Both the front and rear propshafts have been on the “hit list” for a while due to the amount of play in the splines. On my competition motor I fitted a Bailey Morris heavy duty prop shaft after snapping a rear one and decided it was worth the extra money for the quality of the splines and the larger UJs so decided to go the same way with the 90. 2 propshafts along with 2 spare UJs for the spares kit arrived last week.
So, I ticked off a few jobs in the end this weekend – I added a foam rubber strip between the tyre rack and the roll cage at the front as it was whistling quite loudly above 40mph, all quiet now. I also fitted both new propshafts, fitted a new steering damper with relocation bracket to the steering drag link – removing the one from the track rod. In an effort to fix the annoying slight oil leak from somewhere around the transfer box I took the bottom plate off it and resealed it while changing the oil. I had a play with a number of ideas to try and mount the ground anchor somewhere and decided in the end it really is too cumbersome to fit in a 90 !
Sunday was spent doing a final fit and gauge calibration for the infamous battery and fuel monitor, in the afternoon we took it for a long run out to make sure the props and steering felt good and that the fuel gauge and fuel consumption was something like. All seemed good, the new propshafts have fixed the vibration we were getting on overrun, the steering wobble is completely gone and the spare tyre rack was quiet at all speeds 🙂
Just to prove that the battery/fuel gauge thing is actually fitted and working at last I even took a picture of it ! It sits quite neatly above the normal centre dash switches…
With the impending “container day” now a fixed point on the horizon we’re working our way through the list of all the things we want to get done before then. The fuel/battery monitor is still a work in progress but in the final stages now at least. There is still a fairly long list of items other than that and, while the weather is good, I’m trying to make the most of it by getting some of the “outside” jobs done.
As fabrication jobs ALWAYS take ages to do I chose the biggest (I think !) remaining job to do first. We want to carry the second spare tyre (not mounted on a wheel) on the roof. We did try it on the bonnet but the amount it reduced visibility was unacceptable. To support the tyre and to allow other light items to be stored up there too we bought a small Thule roof basket. This sits just nicely in the front section of the roll cage. Mounting it meant making up some custom brackets to allow it to be bolted to the cage and it also needed a cutout adding at the back as the tyre is about 20mm too big to sit in the unmodified basket. It took a couple of days thinking, cutting, fabricating brackets, rethinking the design when it didn’t quite work etc… ! Anyway, the finished product isn’t going anywhere and also makes it easier to climb around on the roof as a bonus. We’ll put a vinyl wheel cover over the tyre and store some of the lighter spares inside the tyre – spare coolant hoses etc…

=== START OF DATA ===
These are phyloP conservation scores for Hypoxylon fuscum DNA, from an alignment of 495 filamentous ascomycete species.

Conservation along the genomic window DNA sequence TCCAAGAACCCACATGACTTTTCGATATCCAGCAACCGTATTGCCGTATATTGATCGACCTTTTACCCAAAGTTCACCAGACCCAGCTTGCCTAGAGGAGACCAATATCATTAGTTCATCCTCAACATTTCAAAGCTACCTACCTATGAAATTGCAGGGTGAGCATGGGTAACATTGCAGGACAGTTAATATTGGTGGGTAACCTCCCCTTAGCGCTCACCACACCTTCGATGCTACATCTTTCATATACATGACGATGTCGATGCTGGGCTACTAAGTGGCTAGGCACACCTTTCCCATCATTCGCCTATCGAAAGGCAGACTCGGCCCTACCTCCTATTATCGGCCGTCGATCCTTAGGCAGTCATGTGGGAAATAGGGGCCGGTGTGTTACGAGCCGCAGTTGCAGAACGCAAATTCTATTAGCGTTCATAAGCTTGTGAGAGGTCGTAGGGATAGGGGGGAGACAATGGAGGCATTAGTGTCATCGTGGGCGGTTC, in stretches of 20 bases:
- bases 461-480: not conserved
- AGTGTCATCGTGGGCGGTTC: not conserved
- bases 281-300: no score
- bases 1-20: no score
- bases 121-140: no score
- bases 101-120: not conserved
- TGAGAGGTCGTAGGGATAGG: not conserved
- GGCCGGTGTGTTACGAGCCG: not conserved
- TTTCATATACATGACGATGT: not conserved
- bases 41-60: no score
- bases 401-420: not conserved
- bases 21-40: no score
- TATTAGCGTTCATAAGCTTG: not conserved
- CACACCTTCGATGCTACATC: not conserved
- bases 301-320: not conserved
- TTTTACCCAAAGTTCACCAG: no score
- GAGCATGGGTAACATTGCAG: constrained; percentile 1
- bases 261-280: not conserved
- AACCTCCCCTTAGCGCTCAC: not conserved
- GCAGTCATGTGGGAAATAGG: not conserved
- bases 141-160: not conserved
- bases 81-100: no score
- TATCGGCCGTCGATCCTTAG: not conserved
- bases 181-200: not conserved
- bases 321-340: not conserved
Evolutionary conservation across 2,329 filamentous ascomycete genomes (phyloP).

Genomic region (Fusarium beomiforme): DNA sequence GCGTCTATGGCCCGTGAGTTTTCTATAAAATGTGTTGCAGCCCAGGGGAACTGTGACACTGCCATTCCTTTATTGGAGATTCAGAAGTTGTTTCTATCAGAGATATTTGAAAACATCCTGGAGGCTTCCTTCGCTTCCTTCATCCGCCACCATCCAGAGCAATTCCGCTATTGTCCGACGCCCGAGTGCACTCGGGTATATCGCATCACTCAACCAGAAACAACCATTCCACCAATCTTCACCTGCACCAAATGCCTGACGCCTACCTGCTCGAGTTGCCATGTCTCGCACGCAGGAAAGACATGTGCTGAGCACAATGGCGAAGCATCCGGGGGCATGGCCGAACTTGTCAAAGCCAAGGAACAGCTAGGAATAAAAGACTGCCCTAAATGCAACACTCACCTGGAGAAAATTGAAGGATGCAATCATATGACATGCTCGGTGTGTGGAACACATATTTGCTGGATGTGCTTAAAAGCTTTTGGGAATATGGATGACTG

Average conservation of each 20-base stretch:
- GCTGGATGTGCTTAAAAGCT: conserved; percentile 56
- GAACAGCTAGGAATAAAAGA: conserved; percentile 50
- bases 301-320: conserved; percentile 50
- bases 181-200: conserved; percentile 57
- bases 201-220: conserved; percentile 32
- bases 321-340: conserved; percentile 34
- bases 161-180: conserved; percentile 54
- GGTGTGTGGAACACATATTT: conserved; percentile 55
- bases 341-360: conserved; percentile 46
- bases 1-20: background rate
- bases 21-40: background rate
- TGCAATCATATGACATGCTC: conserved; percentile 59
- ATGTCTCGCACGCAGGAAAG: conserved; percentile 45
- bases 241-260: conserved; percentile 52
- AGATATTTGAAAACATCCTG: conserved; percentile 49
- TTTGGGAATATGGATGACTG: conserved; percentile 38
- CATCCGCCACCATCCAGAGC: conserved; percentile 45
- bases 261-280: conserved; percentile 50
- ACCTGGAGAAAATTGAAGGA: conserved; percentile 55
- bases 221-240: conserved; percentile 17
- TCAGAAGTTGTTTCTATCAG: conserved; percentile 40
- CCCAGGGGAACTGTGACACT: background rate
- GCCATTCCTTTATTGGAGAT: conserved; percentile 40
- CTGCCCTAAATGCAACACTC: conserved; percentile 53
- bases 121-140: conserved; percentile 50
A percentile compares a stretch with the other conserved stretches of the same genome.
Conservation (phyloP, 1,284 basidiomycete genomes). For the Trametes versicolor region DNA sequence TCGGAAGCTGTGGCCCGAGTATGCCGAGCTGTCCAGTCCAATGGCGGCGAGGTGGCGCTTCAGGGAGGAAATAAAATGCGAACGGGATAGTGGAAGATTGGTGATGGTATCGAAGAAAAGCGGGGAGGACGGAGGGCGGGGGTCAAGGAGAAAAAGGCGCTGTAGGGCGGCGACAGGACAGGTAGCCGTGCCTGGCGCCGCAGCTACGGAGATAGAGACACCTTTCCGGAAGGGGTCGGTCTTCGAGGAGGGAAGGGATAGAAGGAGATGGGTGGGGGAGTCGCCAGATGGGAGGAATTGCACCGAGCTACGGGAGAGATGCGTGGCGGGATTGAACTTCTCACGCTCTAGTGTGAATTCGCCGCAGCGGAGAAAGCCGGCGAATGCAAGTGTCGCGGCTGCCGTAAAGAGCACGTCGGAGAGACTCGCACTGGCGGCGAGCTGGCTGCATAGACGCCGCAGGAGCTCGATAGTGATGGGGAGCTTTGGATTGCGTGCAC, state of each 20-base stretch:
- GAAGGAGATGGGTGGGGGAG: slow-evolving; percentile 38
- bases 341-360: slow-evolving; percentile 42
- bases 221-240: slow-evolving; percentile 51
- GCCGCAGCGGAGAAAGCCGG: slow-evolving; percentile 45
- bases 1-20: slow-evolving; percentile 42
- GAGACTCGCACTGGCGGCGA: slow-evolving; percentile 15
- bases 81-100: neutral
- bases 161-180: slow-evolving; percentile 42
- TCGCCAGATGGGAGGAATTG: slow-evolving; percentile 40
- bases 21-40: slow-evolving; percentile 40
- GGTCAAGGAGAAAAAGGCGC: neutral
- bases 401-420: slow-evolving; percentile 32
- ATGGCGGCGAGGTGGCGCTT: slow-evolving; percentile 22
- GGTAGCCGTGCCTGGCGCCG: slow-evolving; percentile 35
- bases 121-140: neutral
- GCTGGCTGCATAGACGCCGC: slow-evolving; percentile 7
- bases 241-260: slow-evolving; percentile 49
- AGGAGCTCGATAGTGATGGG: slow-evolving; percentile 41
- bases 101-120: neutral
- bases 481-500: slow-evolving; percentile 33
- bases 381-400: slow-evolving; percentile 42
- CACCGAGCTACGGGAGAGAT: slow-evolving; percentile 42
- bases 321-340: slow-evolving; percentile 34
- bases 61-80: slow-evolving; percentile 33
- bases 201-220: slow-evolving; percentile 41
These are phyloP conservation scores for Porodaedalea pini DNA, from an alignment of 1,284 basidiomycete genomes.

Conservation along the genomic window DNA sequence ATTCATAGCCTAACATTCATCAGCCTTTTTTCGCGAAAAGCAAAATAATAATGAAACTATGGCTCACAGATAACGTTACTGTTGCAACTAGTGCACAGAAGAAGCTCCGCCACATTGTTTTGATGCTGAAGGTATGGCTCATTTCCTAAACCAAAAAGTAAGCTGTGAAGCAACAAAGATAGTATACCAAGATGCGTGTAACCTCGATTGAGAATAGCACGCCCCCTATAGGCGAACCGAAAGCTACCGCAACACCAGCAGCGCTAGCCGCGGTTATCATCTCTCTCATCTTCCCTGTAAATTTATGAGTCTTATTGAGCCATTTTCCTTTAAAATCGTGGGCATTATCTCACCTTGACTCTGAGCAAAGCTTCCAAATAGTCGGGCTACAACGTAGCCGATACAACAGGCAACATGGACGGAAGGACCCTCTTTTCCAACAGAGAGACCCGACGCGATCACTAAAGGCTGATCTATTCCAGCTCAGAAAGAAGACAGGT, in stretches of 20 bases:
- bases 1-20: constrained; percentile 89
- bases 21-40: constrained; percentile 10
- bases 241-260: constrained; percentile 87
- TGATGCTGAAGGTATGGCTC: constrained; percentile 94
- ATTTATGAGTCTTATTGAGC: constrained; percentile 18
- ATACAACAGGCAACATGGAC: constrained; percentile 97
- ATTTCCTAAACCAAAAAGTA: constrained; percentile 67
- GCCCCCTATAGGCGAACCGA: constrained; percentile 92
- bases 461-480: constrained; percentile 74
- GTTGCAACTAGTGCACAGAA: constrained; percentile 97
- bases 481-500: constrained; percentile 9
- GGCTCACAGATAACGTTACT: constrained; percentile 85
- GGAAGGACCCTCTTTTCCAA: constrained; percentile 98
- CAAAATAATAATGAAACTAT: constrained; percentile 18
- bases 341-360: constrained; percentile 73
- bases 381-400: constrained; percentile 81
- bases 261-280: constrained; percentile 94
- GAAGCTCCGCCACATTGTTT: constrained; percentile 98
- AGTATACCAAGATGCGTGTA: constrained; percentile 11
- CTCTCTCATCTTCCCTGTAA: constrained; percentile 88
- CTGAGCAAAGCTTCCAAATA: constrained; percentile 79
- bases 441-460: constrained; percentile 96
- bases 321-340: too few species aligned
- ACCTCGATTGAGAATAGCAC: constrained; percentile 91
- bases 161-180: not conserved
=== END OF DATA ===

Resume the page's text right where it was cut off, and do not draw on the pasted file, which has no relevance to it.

Having read through all the rules/regulation regarding shipping vehicles with air conditioning we’ve come to the conclusion that the various cons of the air conditioning outweigh the benefits so I’ve removed the air con components and pipes apart from the compressor. The extra leg room will be a benefit and the reduction in complexity when working on the cooling system and so on will make life simpler. We might replace the compressor with an idler pulley although I might have time to convert it into an air compressor as an alternative to the ARB for pumping up tyres etc… We’re not anticipating encountering stupidly high ambient temperatures with the route we have roughly planned out and if we do… well we’ll just have to suck it up 🙂
I finally got around to replacing the windscreen hinges and the door hinges too – the windscreen hinges were badly corroded and looked a mess, the door hinges – especially the driver’s door – had a lot of play in them and I’d previously had to adjust the striker to compensate.